Overall the interface has a good “flow.” At the top is the ability to search for keywords and see where they showed up in the transcript. You can see the comparison between the word’s usage between Obama, McCain, and the moderator. Below this are two timelines, the problem is that while they are all intuitive, they are in the wrong hierarchical order. The top most timeline is the most “zoomed out,” but the next one down is the most “zoomed in.” Really they need to be re-ordered so that the middle timeline is the bottom most. This would be a more intuitive layout from least detailed to most detailed. What IS really nice about all of the timelines and what really helps navigation is all of the textual information that pops up when hovering. Also there’s some segmentation showing parts of the video where each of the debaters is speaking. I found it really helpful to be able to click any of these segments and navigate the video to there. There is some navigational integration with the transcript which is interesting too. For one you can click on a block of the transcript and that will navigate you to that section of the video. But still we’re dealing with blocks of text rather than individual words being linked into the video.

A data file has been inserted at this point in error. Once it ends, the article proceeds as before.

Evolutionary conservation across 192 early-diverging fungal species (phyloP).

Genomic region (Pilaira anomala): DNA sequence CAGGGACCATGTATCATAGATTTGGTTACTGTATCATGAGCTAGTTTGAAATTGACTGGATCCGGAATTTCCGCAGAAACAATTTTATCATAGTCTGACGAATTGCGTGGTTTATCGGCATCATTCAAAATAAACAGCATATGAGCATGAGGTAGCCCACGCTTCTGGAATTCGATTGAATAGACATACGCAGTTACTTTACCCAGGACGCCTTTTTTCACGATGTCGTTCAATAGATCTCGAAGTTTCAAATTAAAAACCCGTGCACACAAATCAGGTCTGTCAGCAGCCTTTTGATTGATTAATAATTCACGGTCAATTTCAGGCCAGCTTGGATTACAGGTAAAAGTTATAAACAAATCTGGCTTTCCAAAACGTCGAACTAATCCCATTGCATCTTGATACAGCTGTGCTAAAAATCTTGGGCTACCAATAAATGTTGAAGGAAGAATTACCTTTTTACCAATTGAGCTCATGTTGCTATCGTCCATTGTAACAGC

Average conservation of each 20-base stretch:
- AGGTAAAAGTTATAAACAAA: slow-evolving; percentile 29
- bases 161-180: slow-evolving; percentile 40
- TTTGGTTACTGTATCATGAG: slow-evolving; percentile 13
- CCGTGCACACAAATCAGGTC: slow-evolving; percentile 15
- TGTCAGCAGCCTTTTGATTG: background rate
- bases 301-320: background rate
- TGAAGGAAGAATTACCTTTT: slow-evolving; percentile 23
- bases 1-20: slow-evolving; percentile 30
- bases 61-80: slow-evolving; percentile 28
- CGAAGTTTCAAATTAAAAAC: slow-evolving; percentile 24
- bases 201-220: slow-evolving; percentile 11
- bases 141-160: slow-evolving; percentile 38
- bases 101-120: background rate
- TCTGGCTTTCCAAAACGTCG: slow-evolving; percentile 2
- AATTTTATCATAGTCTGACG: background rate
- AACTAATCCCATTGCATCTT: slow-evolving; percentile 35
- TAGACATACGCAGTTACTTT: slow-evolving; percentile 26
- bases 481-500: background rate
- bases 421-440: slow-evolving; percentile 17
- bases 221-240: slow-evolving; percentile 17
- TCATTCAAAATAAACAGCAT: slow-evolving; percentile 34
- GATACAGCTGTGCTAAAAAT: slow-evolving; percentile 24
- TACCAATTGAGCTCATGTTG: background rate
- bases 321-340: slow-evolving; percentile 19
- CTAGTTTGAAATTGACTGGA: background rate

The other fantastic aspect of this tool is that it provides some level of integrated fact-checks. The fact checking is produced professionally by the Times and is presented as aligned with the different question segments.¬† It’s difficult to follow though because it’s in a tab which competes with the transcript itself and so you can’t see the context or anchor to where the fact checking is referring. It seems it would be a lot more helpful for comparison’s sake to be able to see both the transcript and also the fact checking at the same time. The other problem with the presentation of the fact checking is just that’s it’s really dense and hard to read through. Again, better contextualization with the video and the transcript would really help here.

Comparison of Video Deep Tagging Systems